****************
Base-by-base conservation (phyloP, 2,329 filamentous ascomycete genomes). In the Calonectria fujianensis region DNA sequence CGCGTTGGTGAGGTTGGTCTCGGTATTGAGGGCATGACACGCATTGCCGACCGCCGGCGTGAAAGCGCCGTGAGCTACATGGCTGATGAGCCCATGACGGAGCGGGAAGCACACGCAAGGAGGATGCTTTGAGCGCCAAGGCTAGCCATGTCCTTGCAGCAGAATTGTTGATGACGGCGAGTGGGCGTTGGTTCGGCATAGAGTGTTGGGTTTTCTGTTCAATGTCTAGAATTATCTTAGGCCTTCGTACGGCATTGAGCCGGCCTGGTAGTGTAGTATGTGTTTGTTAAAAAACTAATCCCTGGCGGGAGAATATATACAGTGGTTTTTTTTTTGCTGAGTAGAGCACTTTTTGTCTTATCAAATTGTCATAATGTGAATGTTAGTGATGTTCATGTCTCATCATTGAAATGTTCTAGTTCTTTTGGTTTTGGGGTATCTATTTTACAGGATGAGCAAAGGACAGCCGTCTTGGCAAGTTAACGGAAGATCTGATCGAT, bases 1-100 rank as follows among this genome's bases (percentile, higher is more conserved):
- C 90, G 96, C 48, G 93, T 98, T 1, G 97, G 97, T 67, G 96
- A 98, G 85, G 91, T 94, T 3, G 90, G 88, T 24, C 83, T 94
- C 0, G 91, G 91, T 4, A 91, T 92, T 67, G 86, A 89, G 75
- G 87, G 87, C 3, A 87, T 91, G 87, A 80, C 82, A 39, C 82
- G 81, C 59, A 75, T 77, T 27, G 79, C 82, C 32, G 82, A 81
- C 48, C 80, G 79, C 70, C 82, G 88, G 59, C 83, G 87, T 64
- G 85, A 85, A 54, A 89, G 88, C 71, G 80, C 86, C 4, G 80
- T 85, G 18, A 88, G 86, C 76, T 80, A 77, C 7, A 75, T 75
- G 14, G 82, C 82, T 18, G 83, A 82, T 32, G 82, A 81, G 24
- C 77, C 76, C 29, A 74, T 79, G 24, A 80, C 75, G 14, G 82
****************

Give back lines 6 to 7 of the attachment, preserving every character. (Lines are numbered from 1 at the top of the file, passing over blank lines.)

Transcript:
- G 81, C 59, A 75, T 77, T 27, G 79, C 82, C 32, G 82, A 81
- C 48, C 80, G 79, C 70, C 82, G 88, G 59, C 83, G 87, T 64